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Summary: There are four different truths that the Holy Spirit wants you to grasp about the “Greatness of God.” When the Lord is allowed to illuminate these truths into the child of God, He will declare the greatness of God, announcing Him as strong and stable, as

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Turn Your Bibles to Deuteronomy 32:3-4

Title: Stabilizing Truths, Part 2

Theme: The Greatness of God

Listen as I read Deuteronomy 32:3-4: “I will proclaim the name of the LORD. Oh, praise the greatness of our God! He is the Rock, His works are perfect, and all His ways are just. A faithful God who does no wrong, upright and just is He. (Deuteronomy 32:3-4) Let us Pray!

Introduction: This passage of Scripture is found in the “Song of Moses” with the opening verse saying, “Listen, O heavens, and I will speak; hear, O earth, the words of my mouth.” (Deuteronomy 32:1)

Proposition: I would propose to you that there are four different truths that the Holy Spirit wants you to grasp about the “Greatness of God.” When the Lord is allowed to illuminate these truths into the child of God, He will declare the greatness of God, announcing Him as strong and stable, as one who can be relied upon.

Interrogative Sentence: Just what does the Bible say about the “Greatness of God?”

Transitional Sentence: The first truth to grasping and enjoying the greatness of God is to rest in the Sovereignty of God. In the New Testament we read three times of God being addressed in prayer and the people crying out to God praying, “O Sovereign Lord.” (Luke 2:29; Act 4:24; Revelations 6:10; International Dictionary of the Bible Encyclopedia)

The application of the Greek word for “Sovereign Lord” (despotes) has been used by slaves in referring to their masters, slaves who are totally subjected to their master’s control over them. God being addressed as “Sovereign Lord,” projects the idea that the people petitioning Him consider themselves as slaves purchased and owned by Jesus Christ, people subjected to His absolute control over everything. (Practical Word Studies in the New Testament) The term means that He alone is God and no person, no being, nor ruling power, visible or invisible, physical or spiritual is outside of His hand to be blessed or cursed. He is above all and has authority over all things. (Romans 8:38-39; Colossians 1:16-17)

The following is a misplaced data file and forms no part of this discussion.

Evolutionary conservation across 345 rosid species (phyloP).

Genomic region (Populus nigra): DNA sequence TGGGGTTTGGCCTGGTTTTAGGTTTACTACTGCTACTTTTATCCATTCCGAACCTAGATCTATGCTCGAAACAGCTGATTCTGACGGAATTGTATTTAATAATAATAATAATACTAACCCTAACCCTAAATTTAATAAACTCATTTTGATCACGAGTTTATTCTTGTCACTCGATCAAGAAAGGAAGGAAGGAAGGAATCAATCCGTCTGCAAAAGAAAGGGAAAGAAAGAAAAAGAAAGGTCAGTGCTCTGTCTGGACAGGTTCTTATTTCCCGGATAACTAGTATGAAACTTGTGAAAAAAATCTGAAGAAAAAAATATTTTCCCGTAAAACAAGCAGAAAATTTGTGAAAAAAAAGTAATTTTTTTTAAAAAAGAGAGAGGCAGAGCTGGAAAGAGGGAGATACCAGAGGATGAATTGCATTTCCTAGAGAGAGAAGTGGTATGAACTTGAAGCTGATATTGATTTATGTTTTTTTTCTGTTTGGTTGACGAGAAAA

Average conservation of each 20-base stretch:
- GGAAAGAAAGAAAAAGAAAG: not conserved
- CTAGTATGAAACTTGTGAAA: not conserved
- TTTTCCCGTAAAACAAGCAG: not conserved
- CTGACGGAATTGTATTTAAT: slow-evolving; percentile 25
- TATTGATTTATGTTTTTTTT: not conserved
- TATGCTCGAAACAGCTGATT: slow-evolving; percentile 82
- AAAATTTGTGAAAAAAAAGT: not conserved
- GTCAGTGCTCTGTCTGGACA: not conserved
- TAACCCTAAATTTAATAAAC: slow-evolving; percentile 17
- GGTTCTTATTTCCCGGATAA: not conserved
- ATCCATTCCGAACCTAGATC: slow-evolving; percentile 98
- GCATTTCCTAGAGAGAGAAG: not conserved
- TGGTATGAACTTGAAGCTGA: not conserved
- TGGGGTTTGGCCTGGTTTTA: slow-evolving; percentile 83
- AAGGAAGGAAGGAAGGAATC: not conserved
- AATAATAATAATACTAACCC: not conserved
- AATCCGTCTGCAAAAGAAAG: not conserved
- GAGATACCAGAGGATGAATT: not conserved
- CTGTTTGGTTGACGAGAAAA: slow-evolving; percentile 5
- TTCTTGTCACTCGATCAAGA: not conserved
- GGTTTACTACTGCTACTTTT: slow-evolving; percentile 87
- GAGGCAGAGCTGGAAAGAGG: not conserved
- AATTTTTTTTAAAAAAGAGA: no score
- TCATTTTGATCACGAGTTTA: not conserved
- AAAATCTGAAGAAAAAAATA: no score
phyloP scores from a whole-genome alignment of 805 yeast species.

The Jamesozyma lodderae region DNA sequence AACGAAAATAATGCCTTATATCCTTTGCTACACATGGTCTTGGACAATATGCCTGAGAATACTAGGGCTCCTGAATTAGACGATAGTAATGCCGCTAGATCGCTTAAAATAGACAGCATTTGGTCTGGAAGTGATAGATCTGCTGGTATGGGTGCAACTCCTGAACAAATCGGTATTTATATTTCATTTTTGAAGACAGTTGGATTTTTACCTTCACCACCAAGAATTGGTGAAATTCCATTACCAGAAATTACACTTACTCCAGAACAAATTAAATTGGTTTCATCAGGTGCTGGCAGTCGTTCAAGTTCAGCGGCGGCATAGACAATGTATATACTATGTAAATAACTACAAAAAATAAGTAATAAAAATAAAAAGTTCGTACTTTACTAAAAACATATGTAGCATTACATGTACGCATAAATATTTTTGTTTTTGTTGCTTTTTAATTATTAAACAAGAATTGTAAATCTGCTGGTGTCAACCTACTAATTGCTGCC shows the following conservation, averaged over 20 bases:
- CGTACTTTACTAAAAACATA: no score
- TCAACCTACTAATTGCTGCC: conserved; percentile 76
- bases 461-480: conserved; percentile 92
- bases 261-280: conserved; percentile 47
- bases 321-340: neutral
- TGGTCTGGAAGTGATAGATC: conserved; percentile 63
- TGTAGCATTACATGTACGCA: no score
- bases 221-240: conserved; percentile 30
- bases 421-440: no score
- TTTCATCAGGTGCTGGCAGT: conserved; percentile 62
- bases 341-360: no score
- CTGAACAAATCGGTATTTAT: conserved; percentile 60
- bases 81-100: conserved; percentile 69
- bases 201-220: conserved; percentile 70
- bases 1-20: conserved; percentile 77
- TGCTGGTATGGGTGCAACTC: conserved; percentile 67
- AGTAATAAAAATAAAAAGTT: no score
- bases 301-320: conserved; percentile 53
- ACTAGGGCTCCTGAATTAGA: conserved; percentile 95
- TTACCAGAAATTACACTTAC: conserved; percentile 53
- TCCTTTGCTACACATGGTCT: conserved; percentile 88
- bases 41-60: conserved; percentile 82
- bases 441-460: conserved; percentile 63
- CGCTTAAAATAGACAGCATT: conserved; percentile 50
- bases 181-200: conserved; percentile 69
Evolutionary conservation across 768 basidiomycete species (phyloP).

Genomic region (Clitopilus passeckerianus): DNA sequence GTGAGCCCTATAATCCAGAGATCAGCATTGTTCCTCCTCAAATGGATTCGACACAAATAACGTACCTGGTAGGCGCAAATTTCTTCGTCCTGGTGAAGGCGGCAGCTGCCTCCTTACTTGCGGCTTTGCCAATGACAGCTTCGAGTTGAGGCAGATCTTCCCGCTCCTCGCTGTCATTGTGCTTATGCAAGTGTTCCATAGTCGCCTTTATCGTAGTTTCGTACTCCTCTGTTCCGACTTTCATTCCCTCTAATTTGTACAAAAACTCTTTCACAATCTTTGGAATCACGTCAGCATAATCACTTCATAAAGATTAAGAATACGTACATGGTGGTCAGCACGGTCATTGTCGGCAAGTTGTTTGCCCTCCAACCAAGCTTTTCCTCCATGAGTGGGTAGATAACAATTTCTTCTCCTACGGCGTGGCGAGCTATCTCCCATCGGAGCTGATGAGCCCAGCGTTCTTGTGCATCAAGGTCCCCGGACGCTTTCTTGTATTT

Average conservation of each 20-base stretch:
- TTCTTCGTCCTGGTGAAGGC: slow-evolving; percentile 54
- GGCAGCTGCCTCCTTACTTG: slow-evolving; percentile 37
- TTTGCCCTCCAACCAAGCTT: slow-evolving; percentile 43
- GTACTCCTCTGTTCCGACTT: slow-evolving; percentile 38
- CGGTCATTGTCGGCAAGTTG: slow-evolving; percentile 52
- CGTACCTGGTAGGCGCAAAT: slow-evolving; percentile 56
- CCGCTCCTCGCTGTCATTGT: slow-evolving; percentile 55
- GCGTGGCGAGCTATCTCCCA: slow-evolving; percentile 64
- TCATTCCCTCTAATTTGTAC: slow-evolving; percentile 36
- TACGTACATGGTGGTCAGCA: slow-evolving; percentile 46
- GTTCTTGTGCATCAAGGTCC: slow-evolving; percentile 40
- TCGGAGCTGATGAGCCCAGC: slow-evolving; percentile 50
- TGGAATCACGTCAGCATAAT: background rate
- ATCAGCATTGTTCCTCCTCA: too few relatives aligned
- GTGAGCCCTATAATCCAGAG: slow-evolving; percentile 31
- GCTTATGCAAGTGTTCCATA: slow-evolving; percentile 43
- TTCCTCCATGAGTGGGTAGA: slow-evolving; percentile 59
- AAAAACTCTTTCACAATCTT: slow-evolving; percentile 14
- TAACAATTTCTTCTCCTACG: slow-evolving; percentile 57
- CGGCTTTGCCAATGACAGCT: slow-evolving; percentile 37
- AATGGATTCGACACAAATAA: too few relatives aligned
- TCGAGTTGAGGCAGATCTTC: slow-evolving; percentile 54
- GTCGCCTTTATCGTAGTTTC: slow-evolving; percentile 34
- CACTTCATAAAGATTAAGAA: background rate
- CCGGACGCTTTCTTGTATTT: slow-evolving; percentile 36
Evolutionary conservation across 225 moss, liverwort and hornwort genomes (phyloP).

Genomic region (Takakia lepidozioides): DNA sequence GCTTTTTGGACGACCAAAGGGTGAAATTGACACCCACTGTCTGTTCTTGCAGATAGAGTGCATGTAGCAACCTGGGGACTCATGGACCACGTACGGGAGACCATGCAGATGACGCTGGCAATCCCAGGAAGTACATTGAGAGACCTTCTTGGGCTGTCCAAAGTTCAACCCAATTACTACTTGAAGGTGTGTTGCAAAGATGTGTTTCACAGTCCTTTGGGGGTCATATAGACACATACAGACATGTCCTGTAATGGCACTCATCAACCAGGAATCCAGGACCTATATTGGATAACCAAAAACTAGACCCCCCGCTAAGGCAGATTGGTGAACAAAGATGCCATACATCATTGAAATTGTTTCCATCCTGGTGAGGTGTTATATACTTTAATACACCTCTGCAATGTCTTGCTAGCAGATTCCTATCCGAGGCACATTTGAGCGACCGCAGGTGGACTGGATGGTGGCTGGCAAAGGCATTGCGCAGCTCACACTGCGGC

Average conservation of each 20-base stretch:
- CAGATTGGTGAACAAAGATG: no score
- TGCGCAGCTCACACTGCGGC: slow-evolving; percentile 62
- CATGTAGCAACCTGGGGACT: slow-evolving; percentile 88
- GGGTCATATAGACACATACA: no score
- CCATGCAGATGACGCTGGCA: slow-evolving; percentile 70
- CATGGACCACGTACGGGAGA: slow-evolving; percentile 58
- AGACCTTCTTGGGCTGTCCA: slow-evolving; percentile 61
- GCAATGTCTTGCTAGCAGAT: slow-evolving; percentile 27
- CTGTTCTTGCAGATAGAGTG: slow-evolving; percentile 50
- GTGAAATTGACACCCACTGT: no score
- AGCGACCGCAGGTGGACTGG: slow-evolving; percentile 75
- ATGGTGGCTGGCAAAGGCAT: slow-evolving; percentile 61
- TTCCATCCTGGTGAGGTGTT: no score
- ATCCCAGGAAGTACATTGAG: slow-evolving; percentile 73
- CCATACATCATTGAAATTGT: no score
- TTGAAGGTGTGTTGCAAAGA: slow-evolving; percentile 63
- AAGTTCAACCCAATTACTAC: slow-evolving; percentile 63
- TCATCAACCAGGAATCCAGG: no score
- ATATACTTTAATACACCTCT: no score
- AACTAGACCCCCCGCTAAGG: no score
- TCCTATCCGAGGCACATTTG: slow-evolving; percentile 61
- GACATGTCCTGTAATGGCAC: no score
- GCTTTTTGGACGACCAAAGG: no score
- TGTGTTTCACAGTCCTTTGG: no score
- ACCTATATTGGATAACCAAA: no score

In saying “Sovereign Lord” Christians become like Paul, getting revelation and illumination of what God told Moses at the time he interceded on behalf of the Israelites when they had Aaron make the Golden Calf and they worshiped it. (Exodus 32-33) This is what God told Moses about His dealing with a stiff necked people, “I will have mercy on whom I will have mercy, and I will have compassion on whom I will have compassion.” (Exodus 33:19; Romans 9:15)

If the Lord God would have acted solely on His Justice He would have killed all the Israelites for their turning away from Him instead of letting many of them live. In regards to God’s Sovereignty working in the free will of mankind, the Holy Spirit moved the Apostle Paul to write, “It does not, therefore, depend on man’s desire or effort, but on God’s mercy. For the Scripture says to Pharaoh: ‘I raised you up for this very purpose, that I might display my power in you and that my name might be proclaimed in all the earth.’ (Romans 9:16-17) Therefore God has mercy on whom He wants to have mercy, and He hardens whom He wants to harden… What if God, choosing to show His wrath and make His power known, bore with great patience the objects of His wrath--prepared for destruction? What if He did this to make the riches of His glory known to the objects of His mercy, whom He prepared in advance for glory –“ (Romans 9:18-23)

The inscrutable sovereignty of God is manifested, not so much in the punishment of the reprobate, but in His gracious ability to draw sinful mankind to Himself. Those who enjoy the sovereignty of God are those who can rest with the fact that there are people out there who have no longing to respond to the Holy Spirit’s drawing to Christ and to the ways of God. Yet, God can still work through them to accomplish His will and bring glory unto Himself and His Son. The Lord is fully able as He chooses to work through those who oppose Him as well as through those who trust and obey Him.

In His sovereignty God gave Pharaoh just what He wanted, a hard heart. In Exodus chapter 8 verses 15 and 32 we read of Pharaoh hardening his own heart. In Exodus 9:34-35 we read of Pharaoh and his officials hardening their own hearts against what God was doing in some of the plagues through which the Lord was showing Himself as the all powerful God. In six other passages of Scripture we read of God hardening Pharaoh’s heart. (Exodus 4:21; 7:3; 9:12; 10:20.27; 11:10)

On the basis of the whole of Scripture, this does not mean God caused Pharaoh to sin and to be unyielding to the will of God. God never tempts mankind to sin, James 1:13-14 says this about man’s sinfulness, “When tempted, no one should say, "God is tempting me." For God cannot be tempted by evil, nor does He tempt anyone; but each one is tempted when, by his own evil desire, he is dragged away and enticed. Then, after desire has conceived, it gives birth to sin; and sin, when it is full-grown, gives birth to death.”

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